The Beida History Department’s new years celebration was a fairly faithful reproduction in miniature of the national New Years’ show. As all the performers were from the department, it was like watching a department-wide talent show, in which students, staff and faculty all paricipated in equal measure. The event kicked off with an undergrad rendition of “Silent Night” in alternating Chinese, French, and English. The department secretaries performed a wonderfully old school fan dance, and the whole auditorium erupted in laughter when a young male teacher got on stage and danced the last refrain with them. A handful of comedy sketches and routines went mostly over my head, being comprised of mostly colloquial dialogue and inside jokes. Best of all were the professors who got up and sang schmaltzy 80’s style ballads, as only karaoke-loving middle age Chinese men can. A number of professors were so excited for the opportunity that several such additional musical numbers were added to the program last minute. The final event of the afternoon was a prize drawing, in which professors would choose a grad student or undergrad from a randomizing computer program. My students cheered and waved their glowsticks in solidarity whenever a fellow freshman was called up to receive either a photo album or a badminton racket. Unfortunately, the grand prize, a bike, went to an upperclassman. The American professor was called up on stage to choose some of the names amid titters from the audience, making me even more glad that I had managed to preserve my anonymity. Between some two dozen acts and a number of bombastic speeches by department heads the whole event was a solid three hours long.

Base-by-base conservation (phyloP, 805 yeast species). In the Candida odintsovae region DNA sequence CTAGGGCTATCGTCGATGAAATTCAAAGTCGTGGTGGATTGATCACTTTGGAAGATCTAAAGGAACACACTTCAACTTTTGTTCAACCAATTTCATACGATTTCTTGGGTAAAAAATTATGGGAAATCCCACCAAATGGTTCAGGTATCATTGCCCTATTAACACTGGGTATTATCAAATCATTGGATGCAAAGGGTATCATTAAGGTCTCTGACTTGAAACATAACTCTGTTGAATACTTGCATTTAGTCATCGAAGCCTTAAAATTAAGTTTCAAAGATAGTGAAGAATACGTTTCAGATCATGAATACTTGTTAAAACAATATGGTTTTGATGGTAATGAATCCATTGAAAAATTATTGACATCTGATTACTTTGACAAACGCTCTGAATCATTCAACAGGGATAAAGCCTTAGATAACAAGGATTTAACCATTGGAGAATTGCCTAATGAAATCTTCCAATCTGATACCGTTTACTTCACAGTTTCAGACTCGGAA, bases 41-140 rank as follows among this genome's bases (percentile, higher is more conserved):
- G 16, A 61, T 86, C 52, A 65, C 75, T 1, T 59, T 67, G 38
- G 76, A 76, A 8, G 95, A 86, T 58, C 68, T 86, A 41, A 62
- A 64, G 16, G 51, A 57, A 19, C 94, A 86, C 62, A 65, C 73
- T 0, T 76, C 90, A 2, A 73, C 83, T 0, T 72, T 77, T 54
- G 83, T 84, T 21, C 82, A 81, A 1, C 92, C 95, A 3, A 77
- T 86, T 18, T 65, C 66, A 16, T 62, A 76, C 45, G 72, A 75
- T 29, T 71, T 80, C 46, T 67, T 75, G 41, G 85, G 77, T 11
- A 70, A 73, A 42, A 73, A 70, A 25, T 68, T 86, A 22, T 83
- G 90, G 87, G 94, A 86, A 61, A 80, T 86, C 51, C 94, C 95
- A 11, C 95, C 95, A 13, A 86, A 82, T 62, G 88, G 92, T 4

All and all the event was pulled of with the pomp, enthusiasm, cheesiness, and garish color scheme that Westerners have come to expect of Chinese entertainment. From a Western perspective it’s easy to see the humor and “foreign”-ness in an event like this, and it’s all but impossible to imagine an American university department sponsoring its own talent show. But there’s certainly something to be said for an environment in which so many students feel comfortable getting up and performing ameteur talents in front of their peers. Harvard offered plenty of opportunities for artistic performance, but in most cases only for highly polished performances following weeks of rehearsal. One would certainly be hard-pressed to find an American university professors who would willingly get up and sing oldies in front of their department faculty and students. A lot of this, maybe, can be attributed to karaoke culture, but it also seems to me that departments of study, at Beida at least, are a source of community in a way that certainly didn’t exist at Harvard, nor do I think is common at American universities in general. After all, undergrads all live together by department here, and with the same roommates for all four years. In the first two years, at least, they take a lot of the same classes together. I know that this year as they were dealing with my class they were also all struggling through a particularly brutal ancient Chinese history class together. While I was thrilled with Harvard’s residential system which allowed me to live with such diverse friends pursuing a wide range of fields, there is also something to be said for a system which allows you to tackle so many of the same challenges together with your friends. And, after your agonizing exams are over, unashamedly performing amateur talents for one another.